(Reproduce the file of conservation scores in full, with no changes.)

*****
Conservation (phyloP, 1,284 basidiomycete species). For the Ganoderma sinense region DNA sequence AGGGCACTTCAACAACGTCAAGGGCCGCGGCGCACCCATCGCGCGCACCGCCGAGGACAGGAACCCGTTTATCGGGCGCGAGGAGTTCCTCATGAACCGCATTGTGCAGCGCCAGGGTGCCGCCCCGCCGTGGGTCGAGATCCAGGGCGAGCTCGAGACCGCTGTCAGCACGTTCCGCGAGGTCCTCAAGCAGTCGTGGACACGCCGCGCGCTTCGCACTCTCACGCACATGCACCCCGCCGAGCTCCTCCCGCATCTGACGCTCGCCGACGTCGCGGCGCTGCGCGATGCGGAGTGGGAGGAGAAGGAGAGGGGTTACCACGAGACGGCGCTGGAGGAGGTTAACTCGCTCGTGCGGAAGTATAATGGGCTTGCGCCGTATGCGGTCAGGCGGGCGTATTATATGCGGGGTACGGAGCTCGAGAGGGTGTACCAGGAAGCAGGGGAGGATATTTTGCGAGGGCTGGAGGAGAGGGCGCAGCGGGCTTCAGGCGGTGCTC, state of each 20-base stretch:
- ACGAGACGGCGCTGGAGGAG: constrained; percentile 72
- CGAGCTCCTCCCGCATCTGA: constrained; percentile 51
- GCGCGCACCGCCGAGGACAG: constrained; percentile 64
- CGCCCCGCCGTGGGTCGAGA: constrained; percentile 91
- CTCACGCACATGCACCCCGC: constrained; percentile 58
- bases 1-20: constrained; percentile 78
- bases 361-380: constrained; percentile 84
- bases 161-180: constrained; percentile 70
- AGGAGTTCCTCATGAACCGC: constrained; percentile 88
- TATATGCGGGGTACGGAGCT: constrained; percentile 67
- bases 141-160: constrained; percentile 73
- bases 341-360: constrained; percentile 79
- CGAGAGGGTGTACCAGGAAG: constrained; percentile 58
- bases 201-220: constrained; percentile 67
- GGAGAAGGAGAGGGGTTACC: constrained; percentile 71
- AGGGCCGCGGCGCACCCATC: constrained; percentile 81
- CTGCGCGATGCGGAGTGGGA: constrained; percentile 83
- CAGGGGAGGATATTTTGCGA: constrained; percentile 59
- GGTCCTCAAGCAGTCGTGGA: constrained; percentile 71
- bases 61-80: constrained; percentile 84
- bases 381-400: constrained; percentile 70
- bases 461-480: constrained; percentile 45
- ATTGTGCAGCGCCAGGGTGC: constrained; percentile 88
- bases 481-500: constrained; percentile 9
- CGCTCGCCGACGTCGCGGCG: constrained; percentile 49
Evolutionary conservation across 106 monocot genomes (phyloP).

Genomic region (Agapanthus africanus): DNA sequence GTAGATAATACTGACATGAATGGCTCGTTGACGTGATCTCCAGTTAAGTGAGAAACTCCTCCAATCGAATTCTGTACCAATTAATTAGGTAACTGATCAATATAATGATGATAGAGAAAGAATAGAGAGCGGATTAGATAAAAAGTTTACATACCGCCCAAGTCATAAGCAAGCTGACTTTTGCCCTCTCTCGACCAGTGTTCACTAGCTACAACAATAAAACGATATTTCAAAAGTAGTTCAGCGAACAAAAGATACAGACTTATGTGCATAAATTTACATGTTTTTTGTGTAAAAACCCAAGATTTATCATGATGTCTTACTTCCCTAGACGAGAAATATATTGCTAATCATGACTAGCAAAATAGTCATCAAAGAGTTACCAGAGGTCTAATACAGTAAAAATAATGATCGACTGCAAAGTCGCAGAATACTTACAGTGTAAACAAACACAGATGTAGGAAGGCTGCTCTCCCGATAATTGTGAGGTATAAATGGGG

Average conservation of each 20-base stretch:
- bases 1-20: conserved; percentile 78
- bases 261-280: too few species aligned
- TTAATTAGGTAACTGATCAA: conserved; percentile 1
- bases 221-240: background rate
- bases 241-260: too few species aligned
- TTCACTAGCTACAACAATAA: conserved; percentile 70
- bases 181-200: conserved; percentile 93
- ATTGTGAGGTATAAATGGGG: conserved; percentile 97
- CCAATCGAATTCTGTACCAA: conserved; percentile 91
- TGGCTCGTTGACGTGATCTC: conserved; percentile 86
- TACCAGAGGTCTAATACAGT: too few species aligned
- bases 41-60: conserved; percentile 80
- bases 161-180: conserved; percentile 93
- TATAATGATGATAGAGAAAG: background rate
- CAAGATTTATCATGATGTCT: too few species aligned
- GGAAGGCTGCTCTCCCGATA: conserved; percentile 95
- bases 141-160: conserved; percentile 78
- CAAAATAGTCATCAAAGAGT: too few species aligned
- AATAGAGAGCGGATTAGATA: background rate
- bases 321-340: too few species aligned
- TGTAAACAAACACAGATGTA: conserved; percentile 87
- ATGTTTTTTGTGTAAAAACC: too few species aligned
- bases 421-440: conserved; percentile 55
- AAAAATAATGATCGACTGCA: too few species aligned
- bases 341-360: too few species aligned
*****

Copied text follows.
Conservation (phyloP, 1,284 basidiomycete species). For the Ganoderma sinense region DNA sequence AGGGCACTTCAACAACGTCAAGGGCCGCGGCGCACCCATCGCGCGCACCGCCGAGGACAGGAACCCGTTTATCGGGCGCGAGGAGTTCCTCATGAACCGCATTGTGCAGCGCCAGGGTGCCGCCCCGCCGTGGGTCGAGATCCAGGGCGAGCTCGAGACCGCTGTCAGCACGTTCCGCGAGGTCCTCAAGCAGTCGTGGACACGCCGCGCGCTTCGCACTCTCACGCACATGCACCCCGCCGAGCTCCTCCCGCATCTGACGCTCGCCGACGTCGCGGCGCTGCGCGATGCGGAGTGGGAGGAGAAGGAGAGGGGTTACCACGAGACGGCGCTGGAGGAGGTTAACTCGCTCGTGCGGAAGTATAATGGGCTTGCGCCGTATGCGGTCAGGCGGGCGTATTATATGCGGGGTACGGAGCTCGAGAGGGTGTACCAGGAAGCAGGGGAGGATATTTTGCGAGGGCTGGAGGAGAGGGCGCAGCGGGCTTCAGGCGGTGCTC, state of each 20-base stretch:
- ACGAGACGGCGCTGGAGGAG: constrained; percentile 72
- CGAGCTCCTCCCGCATCTGA: constrained; percentile 51
- GCGCGCACCGCCGAGGACAG: constrained; percentile 64
- CGCCCCGCCGTGGGTCGAGA: constrained; percentile 91
- CTCACGCACATGCACCCCGC: constrained; percentile 58
- bases 1-20: constrained; percentile 78
- bases 361-380: constrained; percentile 84
- bases 161-180: constrained; percentile 70
- AGGAGTTCCTCATGAACCGC: constrained; percentile 88
- TATATGCGGGGTACGGAGCT: constrained; percentile 67
- bases 141-160: constrained; percentile 73
- bases 341-360: constrained; percentile 79
- CGAGAGGGTGTACCAGGAAG: constrained; percentile 58
- bases 201-220: constrained; percentile 67
- GGAGAAGGAGAGGGGTTACC: constrained; percentile 71
- AGGGCCGCGGCGCACCCATC: constrained; percentile 81
- CTGCGCGATGCGGAGTGGGA: constrained; percentile 83
- CAGGGGAGGATATTTTGCGA: constrained; percentile 59
- GGTCCTCAAGCAGTCGTGGA: constrained; percentile 71
- bases 61-80: constrained; percentile 84
- bases 381-400: constrained; percentile 70
- bases 461-480: constrained; percentile 45
- ATTGTGCAGCGCCAGGGTGC: constrained; percentile 88
- bases 481-500: constrained; percentile 9
- CGCTCGCCGACGTCGCGGCG: constrained; percentile 49
Evolutionary conservation across 106 monocot genomes (phyloP).

Genomic region (Agapanthus africanus): DNA sequence GTAGATAATACTGACATGAATGGCTCGTTGACGTGATCTCCAGTTAAGTGAGAAACTCCTCCAATCGAATTCTGTACCAATTAATTAGGTAACTGATCAATATAATGATGATAGAGAAAGAATAGAGAGCGGATTAGATAAAAAGTTTACATACCGCCCAAGTCATAAGCAAGCTGACTTTTGCCCTCTCTCGACCAGTGTTCACTAGCTACAACAATAAAACGATATTTCAAAAGTAGTTCAGCGAACAAAAGATACAGACTTATGTGCATAAATTTACATGTTTTTTGTGTAAAAACCCAAGATTTATCATGATGTCTTACTTCCCTAGACGAGAAATATATTGCTAATCATGACTAGCAAAATAGTCATCAAAGAGTTACCAGAGGTCTAATACAGTAAAAATAATGATCGACTGCAAAGTCGCAGAATACTTACAGTGTAAACAAACACAGATGTAGGAAGGCTGCTCTCCCGATAATTGTGAGGTATAAATGGGG

Average conservation of each 20-base stretch:
- bases 1-20: conserved; percentile 78
- bases 261-280: too few species aligned
- TTAATTAGGTAACTGATCAA: conserved; percentile 1
- bases 221-240: background rate
- bases 241-260: too few species aligned
- TTCACTAGCTACAACAATAA: conserved; percentile 70
- bases 181-200: conserved; percentile 93
- ATTGTGAGGTATAAATGGGG: conserved; percentile 97
- CCAATCGAATTCTGTACCAA: conserved; percentile 91
- TGGCTCGTTGACGTGATCTC: conserved; percentile 86
- TACCAGAGGTCTAATACAGT: too few species aligned
- bases 41-60: conserved; percentile 80
- bases 161-180: conserved; percentile 93
- TATAATGATGATAGAGAAAG: background rate
- CAAGATTTATCATGATGTCT: too few species aligned
- GGAAGGCTGCTCTCCCGATA: conserved; percentile 95
- bases 141-160: conserved; percentile 78
- CAAAATAGTCATCAAAGAGT: too few species aligned
- AATAGAGAGCGGATTAGATA: background rate
- bases 321-340: too few species aligned
- TGTAAACAAACACAGATGTA: conserved; percentile 87
- ATGTTTTTTGTGTAAAAACC: too few species aligned
- bases 421-440: conserved; percentile 55
- AAAAATAATGATCGACTGCA: too few species aligned
- bases 341-360: too few species aligned